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But this story, my story, does have that hope I longed for, it just took eleven years and spare change for me to get help. Not without a brutal kind of cosmic intervention though.
I had been living on my own for a couple of months when I finally broke down into a panic attack so strong it brought me to my knees, I couldn’t breathe, I could function properly, it was like every bottled emotion I had ever had released in that moment and it was overwhelming and then finally I felt absolutely nothing.
Once the stress and anxiety overrode my body, I finally reached my long held goal. I had become numb to the world, I felt no pain, no happiness, just nothing. That’s what the depression held for me at the end, just a black void sending me adrift. I had some sort of epiphany in the moments that followed. That feeling? The absolute absence of emotion? It was inherently wrong. It scared me to the point that I knew I had to do something.
So, with my family and friends loving support, I booked myself into a psychiatric ward and got the help I needed. I was diagnosed with PTSD, depression, and anxiety. It was like a balm for my wrung out nerves. I wasn’t crazy. I wasn’t “being dramatic,” it was real and I had the tools to make my life better. I just needed to apply them.
I met some wonderful people in the two weeks I stayed at the hospital. Something that still baffles me is the stigma that depression equals selfishness. It isn’t that we’re selfish, we care deeply. It’s ourselves we don’t care much for and meeting those people, looking them in the eyes and seeing what wonderful souls they have lead me to wonder; If I can look at them and wonder how they don’t see their beauty, do they look at me and wonder the same?
These are the things I’ve learnt:
My mother tried her best. She was a woman who needed help she didn’t get. Her life could have become my own legacy but I refuse to be that version of myself any longer. I work on it day by day and it’s not easy, rewiring my brain to think positively and not drown in darkness, but it’s worth it. I have happiness as a part of my life now and not some far reaching goal. I don’t take much for granted anymore, I have such a good support system, I’m living with people who care and a family that regularly checks in. It’s okay to take a day for myself, it’s when those days bleed together that I know I have a problem.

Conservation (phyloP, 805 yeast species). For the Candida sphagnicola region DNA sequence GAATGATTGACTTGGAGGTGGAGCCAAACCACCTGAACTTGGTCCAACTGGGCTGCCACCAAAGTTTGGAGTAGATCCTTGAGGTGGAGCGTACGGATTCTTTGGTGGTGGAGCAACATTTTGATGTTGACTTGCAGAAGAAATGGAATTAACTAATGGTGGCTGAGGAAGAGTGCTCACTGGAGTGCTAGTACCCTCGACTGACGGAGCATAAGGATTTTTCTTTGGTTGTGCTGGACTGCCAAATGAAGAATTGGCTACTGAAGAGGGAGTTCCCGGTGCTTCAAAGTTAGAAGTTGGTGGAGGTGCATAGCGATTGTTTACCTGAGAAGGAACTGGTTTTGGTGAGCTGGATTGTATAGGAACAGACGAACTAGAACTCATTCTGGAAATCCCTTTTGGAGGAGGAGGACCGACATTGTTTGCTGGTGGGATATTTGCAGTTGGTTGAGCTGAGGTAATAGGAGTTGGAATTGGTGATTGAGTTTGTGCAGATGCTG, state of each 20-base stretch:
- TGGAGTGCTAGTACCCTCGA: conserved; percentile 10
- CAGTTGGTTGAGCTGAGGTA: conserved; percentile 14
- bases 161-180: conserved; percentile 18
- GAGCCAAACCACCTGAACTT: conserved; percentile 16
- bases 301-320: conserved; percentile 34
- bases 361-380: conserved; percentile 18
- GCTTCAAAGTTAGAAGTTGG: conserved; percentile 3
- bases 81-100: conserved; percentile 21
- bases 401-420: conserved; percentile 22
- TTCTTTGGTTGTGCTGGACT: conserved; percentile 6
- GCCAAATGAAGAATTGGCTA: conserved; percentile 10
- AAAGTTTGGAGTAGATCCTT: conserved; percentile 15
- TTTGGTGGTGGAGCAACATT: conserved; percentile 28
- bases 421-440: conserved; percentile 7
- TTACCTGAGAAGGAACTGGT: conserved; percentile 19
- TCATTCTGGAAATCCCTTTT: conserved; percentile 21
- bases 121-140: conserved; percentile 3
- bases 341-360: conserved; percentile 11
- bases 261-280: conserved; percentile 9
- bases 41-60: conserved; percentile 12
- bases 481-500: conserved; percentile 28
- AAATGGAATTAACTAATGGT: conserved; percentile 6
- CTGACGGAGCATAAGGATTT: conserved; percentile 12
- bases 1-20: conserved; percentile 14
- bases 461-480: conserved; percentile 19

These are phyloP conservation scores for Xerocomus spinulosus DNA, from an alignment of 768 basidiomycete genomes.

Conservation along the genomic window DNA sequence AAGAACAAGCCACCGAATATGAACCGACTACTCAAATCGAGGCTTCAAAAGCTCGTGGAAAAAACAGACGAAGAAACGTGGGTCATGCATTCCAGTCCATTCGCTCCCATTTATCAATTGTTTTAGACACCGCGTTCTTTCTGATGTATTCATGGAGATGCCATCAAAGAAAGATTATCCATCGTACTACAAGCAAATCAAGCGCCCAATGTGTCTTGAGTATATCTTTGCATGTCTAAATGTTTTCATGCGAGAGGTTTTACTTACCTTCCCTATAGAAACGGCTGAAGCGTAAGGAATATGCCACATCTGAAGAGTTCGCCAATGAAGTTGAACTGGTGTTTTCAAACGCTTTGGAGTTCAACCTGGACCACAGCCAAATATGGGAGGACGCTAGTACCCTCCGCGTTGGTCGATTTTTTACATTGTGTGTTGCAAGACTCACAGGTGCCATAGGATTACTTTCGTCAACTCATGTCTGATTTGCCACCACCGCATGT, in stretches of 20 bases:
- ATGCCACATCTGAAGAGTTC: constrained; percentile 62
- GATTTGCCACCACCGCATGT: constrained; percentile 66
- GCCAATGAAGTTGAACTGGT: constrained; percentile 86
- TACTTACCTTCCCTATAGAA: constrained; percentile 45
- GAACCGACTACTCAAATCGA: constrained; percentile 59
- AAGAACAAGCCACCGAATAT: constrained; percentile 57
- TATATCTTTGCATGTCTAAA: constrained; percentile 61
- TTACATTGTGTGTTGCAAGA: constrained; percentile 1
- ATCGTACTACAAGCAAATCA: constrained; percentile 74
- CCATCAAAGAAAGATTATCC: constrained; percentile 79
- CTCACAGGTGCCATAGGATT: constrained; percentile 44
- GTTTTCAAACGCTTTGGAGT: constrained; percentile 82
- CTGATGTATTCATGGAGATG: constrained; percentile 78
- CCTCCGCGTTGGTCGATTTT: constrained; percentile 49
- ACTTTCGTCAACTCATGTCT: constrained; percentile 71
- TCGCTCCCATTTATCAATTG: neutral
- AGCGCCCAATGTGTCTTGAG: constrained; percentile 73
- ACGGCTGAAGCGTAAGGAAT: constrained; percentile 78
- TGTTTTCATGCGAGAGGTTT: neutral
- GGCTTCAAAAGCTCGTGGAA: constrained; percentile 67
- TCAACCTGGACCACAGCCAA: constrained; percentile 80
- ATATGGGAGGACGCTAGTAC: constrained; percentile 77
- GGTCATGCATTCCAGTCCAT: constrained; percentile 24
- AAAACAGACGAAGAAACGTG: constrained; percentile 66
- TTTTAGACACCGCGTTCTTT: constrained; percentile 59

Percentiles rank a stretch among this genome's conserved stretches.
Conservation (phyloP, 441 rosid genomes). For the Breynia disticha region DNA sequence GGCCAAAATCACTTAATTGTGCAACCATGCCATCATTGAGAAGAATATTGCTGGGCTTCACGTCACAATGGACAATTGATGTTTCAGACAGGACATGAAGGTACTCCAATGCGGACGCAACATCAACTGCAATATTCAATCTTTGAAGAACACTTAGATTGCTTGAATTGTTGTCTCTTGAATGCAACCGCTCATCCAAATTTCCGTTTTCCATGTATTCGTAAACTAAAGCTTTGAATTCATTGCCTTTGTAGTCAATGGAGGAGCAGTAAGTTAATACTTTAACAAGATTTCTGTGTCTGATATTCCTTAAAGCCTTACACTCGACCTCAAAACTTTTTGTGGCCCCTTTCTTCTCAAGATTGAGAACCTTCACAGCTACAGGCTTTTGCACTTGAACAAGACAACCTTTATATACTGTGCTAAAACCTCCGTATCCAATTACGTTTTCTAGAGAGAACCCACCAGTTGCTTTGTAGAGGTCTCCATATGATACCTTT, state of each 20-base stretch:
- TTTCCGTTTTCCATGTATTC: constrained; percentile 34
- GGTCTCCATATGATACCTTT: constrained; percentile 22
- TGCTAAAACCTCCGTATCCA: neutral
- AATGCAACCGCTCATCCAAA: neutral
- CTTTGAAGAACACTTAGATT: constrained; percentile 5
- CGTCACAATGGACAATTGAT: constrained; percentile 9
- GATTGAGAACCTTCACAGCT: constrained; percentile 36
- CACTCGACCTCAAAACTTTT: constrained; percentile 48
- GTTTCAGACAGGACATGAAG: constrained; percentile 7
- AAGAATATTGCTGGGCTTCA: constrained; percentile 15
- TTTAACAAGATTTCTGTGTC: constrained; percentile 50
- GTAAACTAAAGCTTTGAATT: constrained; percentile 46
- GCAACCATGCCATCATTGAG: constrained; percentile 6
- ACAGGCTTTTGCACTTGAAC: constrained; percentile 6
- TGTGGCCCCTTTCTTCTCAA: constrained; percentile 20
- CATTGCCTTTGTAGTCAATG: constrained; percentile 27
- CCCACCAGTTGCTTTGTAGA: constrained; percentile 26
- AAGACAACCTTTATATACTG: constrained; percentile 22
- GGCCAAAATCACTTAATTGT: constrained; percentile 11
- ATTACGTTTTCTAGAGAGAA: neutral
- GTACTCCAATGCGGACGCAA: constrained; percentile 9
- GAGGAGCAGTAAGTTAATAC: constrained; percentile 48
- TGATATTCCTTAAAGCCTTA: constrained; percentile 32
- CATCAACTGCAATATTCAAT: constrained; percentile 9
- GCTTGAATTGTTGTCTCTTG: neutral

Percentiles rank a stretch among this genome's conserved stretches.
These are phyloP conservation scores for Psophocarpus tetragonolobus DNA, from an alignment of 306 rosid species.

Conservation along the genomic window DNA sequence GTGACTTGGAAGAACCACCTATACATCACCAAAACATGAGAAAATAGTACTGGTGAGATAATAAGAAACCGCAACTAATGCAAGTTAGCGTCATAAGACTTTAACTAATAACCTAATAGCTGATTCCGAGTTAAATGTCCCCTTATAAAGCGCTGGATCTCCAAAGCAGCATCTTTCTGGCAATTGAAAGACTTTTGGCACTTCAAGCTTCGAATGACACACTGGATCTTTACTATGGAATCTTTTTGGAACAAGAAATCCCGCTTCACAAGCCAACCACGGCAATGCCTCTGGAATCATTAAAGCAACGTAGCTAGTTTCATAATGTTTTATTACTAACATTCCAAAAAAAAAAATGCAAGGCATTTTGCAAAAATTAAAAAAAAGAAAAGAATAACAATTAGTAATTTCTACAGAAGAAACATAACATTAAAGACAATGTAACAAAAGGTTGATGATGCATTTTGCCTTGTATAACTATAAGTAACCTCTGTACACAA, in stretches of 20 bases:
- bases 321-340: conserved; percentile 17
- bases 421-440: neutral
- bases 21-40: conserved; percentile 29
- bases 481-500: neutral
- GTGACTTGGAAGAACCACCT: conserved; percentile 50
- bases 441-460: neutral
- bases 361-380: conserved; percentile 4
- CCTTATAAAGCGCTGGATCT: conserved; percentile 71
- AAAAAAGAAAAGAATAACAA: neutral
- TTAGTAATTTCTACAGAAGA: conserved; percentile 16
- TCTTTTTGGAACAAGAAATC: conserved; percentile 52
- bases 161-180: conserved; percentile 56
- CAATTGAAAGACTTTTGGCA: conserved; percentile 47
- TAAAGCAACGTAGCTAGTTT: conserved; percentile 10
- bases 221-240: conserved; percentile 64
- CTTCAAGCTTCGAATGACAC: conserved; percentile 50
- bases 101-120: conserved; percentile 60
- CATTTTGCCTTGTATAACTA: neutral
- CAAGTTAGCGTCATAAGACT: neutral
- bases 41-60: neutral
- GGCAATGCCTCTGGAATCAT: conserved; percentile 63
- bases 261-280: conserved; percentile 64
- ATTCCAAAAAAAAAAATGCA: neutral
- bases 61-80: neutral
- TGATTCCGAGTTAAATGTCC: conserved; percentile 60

Meditation is a big help to me, sitting quietly and breathing in the air around me and trying to centre myself often leads to me having a sense of peace and not an overwhelming experience of panic. I take my medication every day and have steeled myself with knowing I’ll probably be on it for the rest of my life.
I still miss my brother every day and lately even my mother (and also have found that I’ve forgiven her), I don’t think that will ever go away but the pain of missing them isn’t crippling anymore. I loved them, even with my mother’s flaws. Death is just a part of life, a sad often devastating part of life. But I can’t keep dwelling on the past so much that’ll it influence my future. That’s not what they would have wanted and it’s not what I want.
It wasn’t easy getting help. It was similarly the scariest and bravest thing I’ve ever done. I think Jade would be proud of the woman I’ve become, but maybe it’s alright to just be proud of myself. To know I did the right thing for me. To wake up every day and have a plan. To mediate when it gets stressful, to take a walk and take in the beauty around me, to laugh at silly things, to love without hesitation.